Employers will be expected to check EU nationals' right to work in the UK post-Brexit, the immigration minister has told MPs, though there will be a period where it will be "impossible" for employers to differentiate between somebody who has applied for settled status and somebody who has recently arrived in the UK.
The Government will struggle to recruit enough staff and put in place appropriate infrastructure and systems to police the UK's borders with the EU in the event of a no-deal Brexit, according to a report by the National Audit Office.
Eight out of 10 businesses feel the lack of clarity emerging from the Brexit talks is having a negative impact on investment decisions, according to a survey by the CBI.
Theresa May has suggested that the transition period after Brexit could be extended by "a matter of months".
The chair of the Migration Advisory Committee has said that UK farmers should no longer get "privileged" access to low-skilled and low-paid workers from the EU after Brexit.
The construction industry is the sector of the economy hardest hit by a decline of interest among jobseekers from EU countries in working in the UK.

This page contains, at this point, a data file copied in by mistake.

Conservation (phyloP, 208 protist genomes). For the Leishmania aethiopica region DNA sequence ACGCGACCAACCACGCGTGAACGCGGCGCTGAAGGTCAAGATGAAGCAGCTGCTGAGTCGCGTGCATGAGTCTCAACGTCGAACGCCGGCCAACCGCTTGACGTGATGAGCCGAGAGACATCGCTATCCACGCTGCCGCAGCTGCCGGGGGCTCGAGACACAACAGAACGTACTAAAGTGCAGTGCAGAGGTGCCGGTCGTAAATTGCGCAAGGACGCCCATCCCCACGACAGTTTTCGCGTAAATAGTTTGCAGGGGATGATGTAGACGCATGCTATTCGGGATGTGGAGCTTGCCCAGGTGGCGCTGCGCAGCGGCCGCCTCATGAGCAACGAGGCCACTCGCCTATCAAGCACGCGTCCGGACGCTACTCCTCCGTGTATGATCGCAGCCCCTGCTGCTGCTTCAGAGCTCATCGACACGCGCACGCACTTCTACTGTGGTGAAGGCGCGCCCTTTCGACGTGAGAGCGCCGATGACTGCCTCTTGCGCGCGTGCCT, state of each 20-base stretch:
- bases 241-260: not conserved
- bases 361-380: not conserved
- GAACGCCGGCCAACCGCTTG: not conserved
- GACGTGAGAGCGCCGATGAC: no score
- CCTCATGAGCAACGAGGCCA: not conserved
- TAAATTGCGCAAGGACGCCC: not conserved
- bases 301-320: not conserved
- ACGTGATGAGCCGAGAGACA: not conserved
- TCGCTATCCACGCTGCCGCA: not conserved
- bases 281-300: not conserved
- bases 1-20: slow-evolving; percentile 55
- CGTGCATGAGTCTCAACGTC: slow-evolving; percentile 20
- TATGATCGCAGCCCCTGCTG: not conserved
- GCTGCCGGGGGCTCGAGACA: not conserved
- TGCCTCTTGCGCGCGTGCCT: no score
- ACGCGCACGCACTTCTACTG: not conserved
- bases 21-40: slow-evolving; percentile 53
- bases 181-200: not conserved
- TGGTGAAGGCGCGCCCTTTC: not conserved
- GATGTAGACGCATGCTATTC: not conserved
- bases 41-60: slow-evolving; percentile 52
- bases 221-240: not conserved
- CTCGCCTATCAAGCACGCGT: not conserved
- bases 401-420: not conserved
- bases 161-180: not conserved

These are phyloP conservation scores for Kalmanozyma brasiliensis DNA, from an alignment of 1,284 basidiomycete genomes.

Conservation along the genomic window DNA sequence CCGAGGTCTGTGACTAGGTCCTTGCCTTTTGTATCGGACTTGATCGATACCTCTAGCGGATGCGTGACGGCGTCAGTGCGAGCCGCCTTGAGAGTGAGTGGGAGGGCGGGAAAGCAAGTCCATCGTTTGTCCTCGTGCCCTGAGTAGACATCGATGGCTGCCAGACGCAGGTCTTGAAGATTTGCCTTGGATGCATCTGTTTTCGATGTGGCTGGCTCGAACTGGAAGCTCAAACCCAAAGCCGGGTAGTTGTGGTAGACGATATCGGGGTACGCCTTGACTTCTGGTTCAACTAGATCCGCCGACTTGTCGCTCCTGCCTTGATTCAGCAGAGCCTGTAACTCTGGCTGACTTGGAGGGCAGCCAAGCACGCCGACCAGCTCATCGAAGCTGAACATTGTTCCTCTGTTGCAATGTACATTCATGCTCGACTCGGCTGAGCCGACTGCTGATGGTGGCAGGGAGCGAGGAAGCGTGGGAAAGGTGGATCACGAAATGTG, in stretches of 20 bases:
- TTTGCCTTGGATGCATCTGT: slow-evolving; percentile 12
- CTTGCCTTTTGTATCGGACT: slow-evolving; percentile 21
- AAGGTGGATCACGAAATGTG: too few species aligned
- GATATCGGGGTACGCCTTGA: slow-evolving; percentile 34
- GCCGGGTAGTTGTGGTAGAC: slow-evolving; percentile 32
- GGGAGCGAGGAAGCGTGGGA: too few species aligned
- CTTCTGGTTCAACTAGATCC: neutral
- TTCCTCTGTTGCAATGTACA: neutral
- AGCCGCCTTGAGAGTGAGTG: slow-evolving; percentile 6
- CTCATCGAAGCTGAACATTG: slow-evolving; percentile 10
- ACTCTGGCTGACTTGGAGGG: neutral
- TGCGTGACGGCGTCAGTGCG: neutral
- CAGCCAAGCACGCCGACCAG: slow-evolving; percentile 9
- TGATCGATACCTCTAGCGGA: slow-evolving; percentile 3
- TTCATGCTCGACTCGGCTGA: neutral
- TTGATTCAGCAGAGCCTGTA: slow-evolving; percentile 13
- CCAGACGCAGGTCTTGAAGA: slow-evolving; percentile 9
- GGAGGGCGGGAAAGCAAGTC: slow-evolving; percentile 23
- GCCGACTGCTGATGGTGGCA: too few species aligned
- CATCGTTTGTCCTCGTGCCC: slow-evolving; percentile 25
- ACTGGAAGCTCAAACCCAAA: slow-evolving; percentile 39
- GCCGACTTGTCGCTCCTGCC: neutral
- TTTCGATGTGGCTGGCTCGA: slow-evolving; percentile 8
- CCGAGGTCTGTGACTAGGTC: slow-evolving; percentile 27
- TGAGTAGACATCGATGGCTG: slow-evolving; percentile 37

Workers' rights could be at risk if the UK and the EU do not adopt the right approach to preserving European employment law after Brexit, a think tank has argued.
Male manual workers with few qualifications will be most affected by new trade barriers when the UK leaves the EU, according to research.
The cabinet has agreed with the recommendation made by the Migration Advisory Committee (MAC) that EU migrants should face the same immigration rules as those from elsewhere after Brexit.
Although the Government recently confirmed UK workers' rights would remain the same in the event of a "no-deal" Brexit, there are likely to be some changes that employers with EU-based workers or staff who regularly travel overseas need to be aware of. James Medhurst and Gillian McKearney explain.
HR and legal information and guidance relating to Brexit.